In Boston, Bucyk was reunited with Bronco Horvath and Vic Stasiuk, his old junior hockey teammates with the Edmonton Flyers, to form the famous “Uke Line,” as all three players were of Ukrainian descent. At the time of the trade he was promised a regular shift by coach Milt Schmidt, something he hadn’t gotten in his time with Detroit. Bucyk’s humble goal of a regular shift turned into an assault on the team’s record books and a legacy as one of the top players in NHL history.

Honors and records for all-around player

His 21-year Bruins career provided a mega-list of honors – 16 seasons of 20-plus goals, two Lady Bing Trophies as the league’s most gentlemanly player, two All-Star team berths and seven All-Star Game appearances. He was, at the time, the fifth player in league history to record 100 points in a season (Phil Esposito, Bobby Orr, Bobby Hull and Gordie Howe were the first four) and the fifth ever to score 50 goals in one campaign (after Maurice Richard, Bernie Geoffrion, Esposito and Hull). In 1970-1971 he tallied 50 goals at the age of 35 years, 10 months.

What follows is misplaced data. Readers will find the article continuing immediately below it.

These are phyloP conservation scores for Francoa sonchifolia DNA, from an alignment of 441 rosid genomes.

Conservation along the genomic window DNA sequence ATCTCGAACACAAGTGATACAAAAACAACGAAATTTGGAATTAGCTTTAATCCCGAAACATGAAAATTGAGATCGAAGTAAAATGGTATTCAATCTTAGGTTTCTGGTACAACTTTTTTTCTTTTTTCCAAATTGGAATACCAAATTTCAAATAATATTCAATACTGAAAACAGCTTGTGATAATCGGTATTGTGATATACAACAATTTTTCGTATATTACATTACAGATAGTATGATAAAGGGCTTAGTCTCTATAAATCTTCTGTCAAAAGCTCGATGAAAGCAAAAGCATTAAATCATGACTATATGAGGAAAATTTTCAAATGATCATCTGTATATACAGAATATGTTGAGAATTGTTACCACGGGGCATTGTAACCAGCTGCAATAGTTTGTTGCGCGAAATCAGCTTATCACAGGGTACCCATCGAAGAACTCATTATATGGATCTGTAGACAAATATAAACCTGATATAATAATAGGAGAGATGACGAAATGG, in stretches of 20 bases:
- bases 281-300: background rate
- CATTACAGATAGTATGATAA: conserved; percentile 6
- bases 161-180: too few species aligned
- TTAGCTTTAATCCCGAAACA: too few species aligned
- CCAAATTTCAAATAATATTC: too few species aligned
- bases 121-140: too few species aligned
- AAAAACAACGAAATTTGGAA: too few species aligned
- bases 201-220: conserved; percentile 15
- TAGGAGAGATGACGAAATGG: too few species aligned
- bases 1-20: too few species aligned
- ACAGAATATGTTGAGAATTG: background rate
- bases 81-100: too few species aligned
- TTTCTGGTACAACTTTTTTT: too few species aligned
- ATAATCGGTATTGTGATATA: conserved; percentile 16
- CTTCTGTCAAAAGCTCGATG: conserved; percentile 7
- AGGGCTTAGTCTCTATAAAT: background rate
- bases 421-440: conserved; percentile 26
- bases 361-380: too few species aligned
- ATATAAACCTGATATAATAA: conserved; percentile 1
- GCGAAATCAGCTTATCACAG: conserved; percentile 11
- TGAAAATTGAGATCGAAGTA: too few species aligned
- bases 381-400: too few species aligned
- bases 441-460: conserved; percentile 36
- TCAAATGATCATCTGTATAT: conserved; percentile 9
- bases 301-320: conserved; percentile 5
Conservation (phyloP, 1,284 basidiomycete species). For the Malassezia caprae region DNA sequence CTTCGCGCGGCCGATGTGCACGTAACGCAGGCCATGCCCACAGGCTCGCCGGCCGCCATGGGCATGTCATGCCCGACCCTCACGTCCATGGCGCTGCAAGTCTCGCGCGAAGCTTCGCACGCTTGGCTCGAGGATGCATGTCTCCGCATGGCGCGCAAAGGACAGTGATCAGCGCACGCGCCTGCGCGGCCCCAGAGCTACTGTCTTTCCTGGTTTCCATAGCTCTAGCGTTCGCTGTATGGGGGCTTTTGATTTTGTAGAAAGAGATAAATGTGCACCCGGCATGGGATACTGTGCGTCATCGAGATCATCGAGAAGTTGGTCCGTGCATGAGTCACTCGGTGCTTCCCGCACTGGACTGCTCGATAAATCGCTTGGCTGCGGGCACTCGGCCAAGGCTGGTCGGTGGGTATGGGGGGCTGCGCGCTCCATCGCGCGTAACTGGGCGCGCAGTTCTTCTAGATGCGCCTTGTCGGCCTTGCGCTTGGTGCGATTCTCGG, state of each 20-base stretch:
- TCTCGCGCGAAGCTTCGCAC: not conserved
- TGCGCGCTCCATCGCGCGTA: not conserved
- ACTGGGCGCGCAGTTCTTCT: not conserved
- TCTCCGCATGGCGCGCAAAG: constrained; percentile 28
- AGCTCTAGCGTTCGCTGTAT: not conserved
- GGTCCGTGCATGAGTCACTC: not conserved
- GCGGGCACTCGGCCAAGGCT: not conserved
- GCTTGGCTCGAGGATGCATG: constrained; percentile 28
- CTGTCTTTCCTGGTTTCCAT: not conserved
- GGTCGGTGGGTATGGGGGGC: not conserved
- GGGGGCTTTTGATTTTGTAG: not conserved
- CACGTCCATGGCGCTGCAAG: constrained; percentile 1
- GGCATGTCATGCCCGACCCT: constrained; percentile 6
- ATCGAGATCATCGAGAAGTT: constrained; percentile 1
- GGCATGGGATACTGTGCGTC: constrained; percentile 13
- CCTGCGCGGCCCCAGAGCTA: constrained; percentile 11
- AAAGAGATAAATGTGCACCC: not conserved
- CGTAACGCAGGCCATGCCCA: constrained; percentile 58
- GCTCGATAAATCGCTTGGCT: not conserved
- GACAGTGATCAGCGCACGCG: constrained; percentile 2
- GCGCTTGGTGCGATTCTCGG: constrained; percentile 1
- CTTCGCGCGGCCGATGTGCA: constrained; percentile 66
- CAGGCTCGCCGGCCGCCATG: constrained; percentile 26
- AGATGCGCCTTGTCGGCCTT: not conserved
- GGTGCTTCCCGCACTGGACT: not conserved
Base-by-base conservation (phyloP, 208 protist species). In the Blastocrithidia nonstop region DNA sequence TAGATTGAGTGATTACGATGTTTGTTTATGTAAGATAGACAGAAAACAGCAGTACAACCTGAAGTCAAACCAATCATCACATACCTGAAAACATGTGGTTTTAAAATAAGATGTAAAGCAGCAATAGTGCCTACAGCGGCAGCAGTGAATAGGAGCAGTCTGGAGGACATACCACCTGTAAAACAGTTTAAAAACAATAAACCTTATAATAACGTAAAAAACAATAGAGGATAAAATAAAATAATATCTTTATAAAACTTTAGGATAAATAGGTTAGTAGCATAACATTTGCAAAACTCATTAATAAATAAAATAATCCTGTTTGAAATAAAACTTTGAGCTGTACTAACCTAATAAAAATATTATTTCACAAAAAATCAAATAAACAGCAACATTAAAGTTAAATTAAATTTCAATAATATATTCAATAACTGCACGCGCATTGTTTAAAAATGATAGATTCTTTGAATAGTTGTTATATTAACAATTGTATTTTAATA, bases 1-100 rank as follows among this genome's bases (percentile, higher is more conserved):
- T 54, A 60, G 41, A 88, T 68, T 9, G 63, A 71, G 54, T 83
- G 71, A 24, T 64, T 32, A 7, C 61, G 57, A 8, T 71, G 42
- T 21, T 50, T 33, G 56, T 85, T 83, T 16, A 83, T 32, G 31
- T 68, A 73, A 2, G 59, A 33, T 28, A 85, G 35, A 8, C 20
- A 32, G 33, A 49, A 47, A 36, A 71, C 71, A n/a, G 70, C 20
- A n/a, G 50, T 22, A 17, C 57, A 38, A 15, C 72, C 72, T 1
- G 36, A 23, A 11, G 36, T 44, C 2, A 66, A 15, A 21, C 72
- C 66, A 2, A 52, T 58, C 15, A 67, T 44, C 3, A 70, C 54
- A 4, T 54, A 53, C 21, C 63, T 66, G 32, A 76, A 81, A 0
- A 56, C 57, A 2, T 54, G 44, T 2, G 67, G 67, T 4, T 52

Bucyk retired at the end of the 1977-1978 season as the club’s all-time leader in every category and still holds the team mark for goals (545), while sharing the record for most seasons played with Ray Bourque at 21. He ranks second in games, assists and points. Bucyk ranked right up there with Bobby Hull and Frank Mahovlich as top left wingers in his time.

Johnny’s all-around abilities made him a unique player: a great scorer, a super playmaker, who was perfect on the power play, had solid puck control and was a strong body checker. Strong on his skates, he was very difficult to knock down.

Johnny Bucyk chases the puck down the ice during the later years of his career.

NHL.com

Johnny Bucyk chases the puck down the ice during the later years of his career.

Bucyk was a gifted goal scorer from short to medium range. His patented goal-scoring move was standing off to the right of the goalie just outside the crease and either putting it under the crossbar or scoring off a pass. He was superb on converting rebounds from five to 15 feet in front of the net.